Howard County Executive Allan Kittleman is launching a series of community conversations to push community dialogue and reinforce the county's commitment to inclusiveness.
Coming in the wake of the presidential election and reports of racially charged incidents at county schools, Kittleman, a Republican who did not vote for either major party presidential candidate, said the forum is not a direct response to the election of President-elect Donald Trump.
Called #OneHoward, the series will provide residents and local county officials an opportunity to promote positive dialogue and respect. The forum is not a direct response to the election of Republican President-elect Donald Trump, Kittleman said.
On Monday night, the African American Community Roundtable of Howard County, a group of county organizations and churches that aim to improve the lives of African Americans, held a community town hall called "Tipping Point" to tackle public awareness about race relations and policing in the county.
"It is wrong for us to focus on an election," he said. "We should focus on what we can do as a community to come together… it is wrong if we just talk about Donald Trump. If it's Donald Trump today, it could be something else tomorrow."
Most Howard County residents — nearly 63 percent — voted for Democrat Hillary Clinton while 29 percent voted for Trump. Kittleman did not disclose who he voted for, adding that both major party candidates did not represent his ideals and values.
At the forum, county leaders will deliver statements at the first conversation, scheduled for Dec. 3 from 2 to 4 p.m at the Bain 50+ Center in Columbia. An open format town hall discussion will follow. Earlier this month, residents proposed the idea at the county executive's town hall in North Laurel.
"No matter who is doing the mistreatment, we need to make sure that it is not going to be acceptable in Howard County," Kittleman said. His father, the late Bob Kittleman, was a civil rights leader known for being the first white person to join the local county chapter of the National Association for the Advancement of Colored People and becoming the first white president of the chapter.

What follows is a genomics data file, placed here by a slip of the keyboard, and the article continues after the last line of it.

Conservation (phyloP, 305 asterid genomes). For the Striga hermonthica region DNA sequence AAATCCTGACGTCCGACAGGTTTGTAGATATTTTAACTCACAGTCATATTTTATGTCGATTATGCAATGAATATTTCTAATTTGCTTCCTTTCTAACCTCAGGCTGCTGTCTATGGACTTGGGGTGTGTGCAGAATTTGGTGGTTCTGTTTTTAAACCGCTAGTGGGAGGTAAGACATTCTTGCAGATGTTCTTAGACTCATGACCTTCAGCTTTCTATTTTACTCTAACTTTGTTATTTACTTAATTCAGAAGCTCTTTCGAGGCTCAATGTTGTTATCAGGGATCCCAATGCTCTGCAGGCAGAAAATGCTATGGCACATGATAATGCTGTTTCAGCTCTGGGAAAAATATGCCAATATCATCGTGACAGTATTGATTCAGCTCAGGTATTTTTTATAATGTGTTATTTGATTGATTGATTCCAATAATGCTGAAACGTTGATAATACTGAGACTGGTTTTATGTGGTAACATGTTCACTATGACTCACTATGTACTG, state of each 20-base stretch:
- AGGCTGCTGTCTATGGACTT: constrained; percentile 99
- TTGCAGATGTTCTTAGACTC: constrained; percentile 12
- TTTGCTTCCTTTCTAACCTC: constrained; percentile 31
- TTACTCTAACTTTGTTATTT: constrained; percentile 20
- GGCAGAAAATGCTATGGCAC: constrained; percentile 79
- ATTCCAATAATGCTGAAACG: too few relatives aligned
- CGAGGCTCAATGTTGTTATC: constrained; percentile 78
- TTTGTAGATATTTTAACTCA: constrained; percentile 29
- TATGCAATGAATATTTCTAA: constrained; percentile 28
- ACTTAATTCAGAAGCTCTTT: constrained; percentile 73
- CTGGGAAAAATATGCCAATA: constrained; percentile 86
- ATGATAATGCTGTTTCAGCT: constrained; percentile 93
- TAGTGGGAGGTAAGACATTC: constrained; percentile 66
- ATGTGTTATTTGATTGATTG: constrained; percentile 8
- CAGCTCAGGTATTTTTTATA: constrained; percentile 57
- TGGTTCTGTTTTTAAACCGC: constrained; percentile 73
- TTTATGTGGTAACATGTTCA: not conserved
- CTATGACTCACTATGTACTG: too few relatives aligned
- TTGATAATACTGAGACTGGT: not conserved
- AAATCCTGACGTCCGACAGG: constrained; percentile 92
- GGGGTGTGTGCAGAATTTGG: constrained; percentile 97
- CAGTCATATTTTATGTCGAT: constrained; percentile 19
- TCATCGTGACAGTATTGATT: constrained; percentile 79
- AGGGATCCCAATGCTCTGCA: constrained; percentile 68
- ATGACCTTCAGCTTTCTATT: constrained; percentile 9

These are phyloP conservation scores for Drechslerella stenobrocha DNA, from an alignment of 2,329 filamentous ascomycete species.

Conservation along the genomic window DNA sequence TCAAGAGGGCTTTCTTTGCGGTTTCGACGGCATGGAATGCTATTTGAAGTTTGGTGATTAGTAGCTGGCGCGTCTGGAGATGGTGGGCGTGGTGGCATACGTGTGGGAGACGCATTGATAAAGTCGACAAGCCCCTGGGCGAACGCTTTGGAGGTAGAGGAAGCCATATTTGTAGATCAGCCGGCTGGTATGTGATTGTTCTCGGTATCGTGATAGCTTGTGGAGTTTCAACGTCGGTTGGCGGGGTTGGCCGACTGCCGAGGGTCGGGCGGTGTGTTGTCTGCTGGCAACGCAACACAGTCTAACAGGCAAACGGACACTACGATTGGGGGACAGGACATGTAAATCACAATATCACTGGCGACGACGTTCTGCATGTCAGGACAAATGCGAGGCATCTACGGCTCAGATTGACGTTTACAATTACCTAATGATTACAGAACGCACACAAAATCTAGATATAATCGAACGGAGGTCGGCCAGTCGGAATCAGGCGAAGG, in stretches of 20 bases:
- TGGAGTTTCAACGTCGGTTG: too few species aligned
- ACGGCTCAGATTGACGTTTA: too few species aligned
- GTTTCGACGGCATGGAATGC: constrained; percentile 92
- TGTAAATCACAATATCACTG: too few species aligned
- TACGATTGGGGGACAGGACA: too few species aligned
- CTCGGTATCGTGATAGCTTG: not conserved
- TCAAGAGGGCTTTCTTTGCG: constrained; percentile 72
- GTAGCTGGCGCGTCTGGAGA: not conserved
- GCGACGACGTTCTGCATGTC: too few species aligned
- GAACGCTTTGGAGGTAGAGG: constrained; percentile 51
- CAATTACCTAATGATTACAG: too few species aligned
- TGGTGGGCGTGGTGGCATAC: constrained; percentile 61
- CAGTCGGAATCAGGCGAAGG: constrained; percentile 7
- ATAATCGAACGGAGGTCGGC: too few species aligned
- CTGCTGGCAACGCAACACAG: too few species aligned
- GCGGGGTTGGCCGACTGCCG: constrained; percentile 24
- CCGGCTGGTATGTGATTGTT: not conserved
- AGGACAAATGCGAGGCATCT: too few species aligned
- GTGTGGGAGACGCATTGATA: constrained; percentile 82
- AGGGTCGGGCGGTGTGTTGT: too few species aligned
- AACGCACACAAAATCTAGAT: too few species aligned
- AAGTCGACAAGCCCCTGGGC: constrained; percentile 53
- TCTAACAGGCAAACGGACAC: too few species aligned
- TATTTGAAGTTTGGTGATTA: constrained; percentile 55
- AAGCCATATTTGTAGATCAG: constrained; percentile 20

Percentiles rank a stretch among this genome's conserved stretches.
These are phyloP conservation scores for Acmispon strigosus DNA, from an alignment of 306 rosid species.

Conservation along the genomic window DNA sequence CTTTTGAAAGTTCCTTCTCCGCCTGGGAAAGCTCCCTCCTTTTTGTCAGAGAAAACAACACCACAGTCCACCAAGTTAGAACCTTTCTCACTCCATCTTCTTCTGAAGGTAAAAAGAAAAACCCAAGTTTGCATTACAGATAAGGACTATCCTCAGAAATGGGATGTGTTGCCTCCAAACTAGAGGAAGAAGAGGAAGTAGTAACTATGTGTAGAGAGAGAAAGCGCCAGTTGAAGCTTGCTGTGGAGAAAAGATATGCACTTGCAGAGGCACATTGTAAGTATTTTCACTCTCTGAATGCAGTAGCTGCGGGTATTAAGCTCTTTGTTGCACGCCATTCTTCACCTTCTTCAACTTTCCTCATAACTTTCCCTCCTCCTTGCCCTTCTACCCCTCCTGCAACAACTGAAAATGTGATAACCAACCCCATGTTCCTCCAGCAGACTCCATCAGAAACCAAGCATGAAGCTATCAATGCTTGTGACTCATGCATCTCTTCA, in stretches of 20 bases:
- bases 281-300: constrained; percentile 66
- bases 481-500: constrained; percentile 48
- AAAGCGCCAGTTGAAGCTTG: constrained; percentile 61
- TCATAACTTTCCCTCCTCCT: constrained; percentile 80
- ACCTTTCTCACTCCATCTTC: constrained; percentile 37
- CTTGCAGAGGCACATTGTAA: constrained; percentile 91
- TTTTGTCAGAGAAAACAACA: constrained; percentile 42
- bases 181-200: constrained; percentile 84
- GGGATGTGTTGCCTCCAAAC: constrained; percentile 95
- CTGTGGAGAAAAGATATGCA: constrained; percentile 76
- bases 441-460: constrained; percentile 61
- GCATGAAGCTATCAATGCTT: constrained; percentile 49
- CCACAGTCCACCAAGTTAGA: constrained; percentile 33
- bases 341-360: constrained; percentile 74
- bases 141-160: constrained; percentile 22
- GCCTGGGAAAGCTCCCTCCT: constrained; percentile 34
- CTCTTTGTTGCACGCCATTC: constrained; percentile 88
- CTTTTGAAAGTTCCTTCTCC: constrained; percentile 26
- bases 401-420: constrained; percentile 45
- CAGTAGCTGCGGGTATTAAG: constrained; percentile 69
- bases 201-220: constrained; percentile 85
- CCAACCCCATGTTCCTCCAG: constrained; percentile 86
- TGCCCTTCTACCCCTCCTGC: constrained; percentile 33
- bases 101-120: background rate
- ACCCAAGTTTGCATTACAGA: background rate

David Steele, president of the county's local NAACP, plans to join other local leaders at the series to reinvigorate the county's commitment to unity and inclusiveness.
The forum will include representation from local schools and the police department. William J. McMahon, the new Howard County sheriff, will also attend.
McMahon, a former police chief, replaced former Howard County Sheriff James Fitzgerald, who resigned after the release of an incriminating report alleging Fitzgerald used racially charged language, berated employees and discriminated against at least one employee based on political creed.
"It worries me that sentiment has somehow been lost over time. We need to rekindle that," said Steele. "We cannot assume Howard County is somehow immune from these issues. Let's not make that assumption anymore."
The county's public service campaign, led by the Howard County Library System, boasts the county's commitment to "Choose Civility." The community-wide initiative, best known for its forest green bumper stickers, aims to build a more respectful, emphatic and tolerant county.
Steele hopes to see a more diverse representation at local public forums.
"We need to see people from all walks of life, including various religions, not just African-American clergy," Steele said. "We can't make this a black-white issue at all because it isn't."
In the wake of Donald Trump's election, racial tensions in some Howard County schools, including racial epithets and threats circulating social media have put students, parents and educators on the edge.
Racial tensions rocked Howard County schools earlier this month as school administrators investigated at least three separate incidents involving county students. Two incidents involved photos posted on social media, and racially insensitive graffiti was found in a bathroom stall at Murray Hill Middle.
Kittleman stressed #OneHoward was not a "one-time forum."
"Saturday is the beginning. It is not the end," Kittleman said.
Town halls and community conversations have become a staple of Kittleman's term. The county executive held four community town halls last year and recently launched a series of public charettes to jump start the long-term recovery of historic Ellicott City, which was hit by a major flood in late July.